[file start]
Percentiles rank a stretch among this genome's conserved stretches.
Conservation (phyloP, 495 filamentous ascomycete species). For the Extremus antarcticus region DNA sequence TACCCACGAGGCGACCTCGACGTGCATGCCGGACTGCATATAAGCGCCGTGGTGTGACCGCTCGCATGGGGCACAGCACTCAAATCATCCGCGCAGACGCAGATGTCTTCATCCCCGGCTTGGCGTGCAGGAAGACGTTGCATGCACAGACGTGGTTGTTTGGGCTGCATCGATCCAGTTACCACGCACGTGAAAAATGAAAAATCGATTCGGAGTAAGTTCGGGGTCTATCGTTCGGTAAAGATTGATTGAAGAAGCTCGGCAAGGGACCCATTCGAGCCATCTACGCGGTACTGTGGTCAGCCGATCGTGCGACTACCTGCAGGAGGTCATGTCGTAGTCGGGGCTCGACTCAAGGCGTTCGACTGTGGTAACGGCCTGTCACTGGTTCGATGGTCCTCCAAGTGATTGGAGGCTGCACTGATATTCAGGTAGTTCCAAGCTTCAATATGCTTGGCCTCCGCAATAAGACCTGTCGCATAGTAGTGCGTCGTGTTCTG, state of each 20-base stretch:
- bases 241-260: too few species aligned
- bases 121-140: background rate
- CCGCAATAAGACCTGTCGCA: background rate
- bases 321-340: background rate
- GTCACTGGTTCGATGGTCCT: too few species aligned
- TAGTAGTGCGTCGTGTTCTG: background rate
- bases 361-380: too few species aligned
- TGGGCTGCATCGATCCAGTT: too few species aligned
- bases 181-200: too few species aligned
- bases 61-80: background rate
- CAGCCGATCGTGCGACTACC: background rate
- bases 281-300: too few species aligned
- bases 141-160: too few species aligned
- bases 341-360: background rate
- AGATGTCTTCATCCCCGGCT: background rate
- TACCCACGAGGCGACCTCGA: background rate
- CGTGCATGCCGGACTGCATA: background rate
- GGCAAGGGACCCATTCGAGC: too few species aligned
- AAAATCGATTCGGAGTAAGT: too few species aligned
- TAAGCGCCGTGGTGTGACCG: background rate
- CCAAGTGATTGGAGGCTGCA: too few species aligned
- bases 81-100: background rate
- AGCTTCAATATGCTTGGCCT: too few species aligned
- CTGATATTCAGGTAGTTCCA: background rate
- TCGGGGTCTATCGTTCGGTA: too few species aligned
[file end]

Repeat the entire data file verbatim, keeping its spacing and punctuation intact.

Percentiles rank a stretch among this genome's conserved stretches.
Conservation (phyloP, 495 filamentous ascomycete species). For the Extremus antarcticus region DNA sequence TACCCACGAGGCGACCTCGACGTGCATGCCGGACTGCATATAAGCGCCGTGGTGTGACCGCTCGCATGGGGCACAGCACTCAAATCATCCGCGCAGACGCAGATGTCTTCATCCCCGGCTTGGCGTGCAGGAAGACGTTGCATGCACAGACGTGGTTGTTTGGGCTGCATCGATCCAGTTACCACGCACGTGAAAAATGAAAAATCGATTCGGAGTAAGTTCGGGGTCTATCGTTCGGTAAAGATTGATTGAAGAAGCTCGGCAAGGGACCCATTCGAGCCATCTACGCGGTACTGTGGTCAGCCGATCGTGCGACTACCTGCAGGAGGTCATGTCGTAGTCGGGGCTCGACTCAAGGCGTTCGACTGTGGTAACGGCCTGTCACTGGTTCGATGGTCCTCCAAGTGATTGGAGGCTGCACTGATATTCAGGTAGTTCCAAGCTTCAATATGCTTGGCCTCCGCAATAAGACCTGTCGCATAGTAGTGCGTCGTGTTCTG, state of each 20-base stretch:
- bases 241-260: too few species aligned
- bases 121-140: background rate
- CCGCAATAAGACCTGTCGCA: background rate
- bases 321-340: background rate
- GTCACTGGTTCGATGGTCCT: too few species aligned
- TAGTAGTGCGTCGTGTTCTG: background rate
- bases 361-380: too few species aligned
- TGGGCTGCATCGATCCAGTT: too few species aligned
- bases 181-200: too few species aligned
- bases 61-80: background rate
- CAGCCGATCGTGCGACTACC: background rate
- bases 281-300: too few species aligned
- bases 141-160: too few species aligned
- bases 341-360: background rate
- AGATGTCTTCATCCCCGGCT: background rate
- TACCCACGAGGCGACCTCGA: background rate
- CGTGCATGCCGGACTGCATA: background rate
- GGCAAGGGACCCATTCGAGC: too few species aligned
- AAAATCGATTCGGAGTAAGT: too few species aligned
- TAAGCGCCGTGGTGTGACCG: background rate
- CCAAGTGATTGGAGGCTGCA: too few species aligned
- bases 81-100: background rate
- AGCTTCAATATGCTTGGCCT: too few species aligned
- CTGATATTCAGGTAGTTCCA: background rate
- TCGGGGTCTATCGTTCGGTA: too few species aligned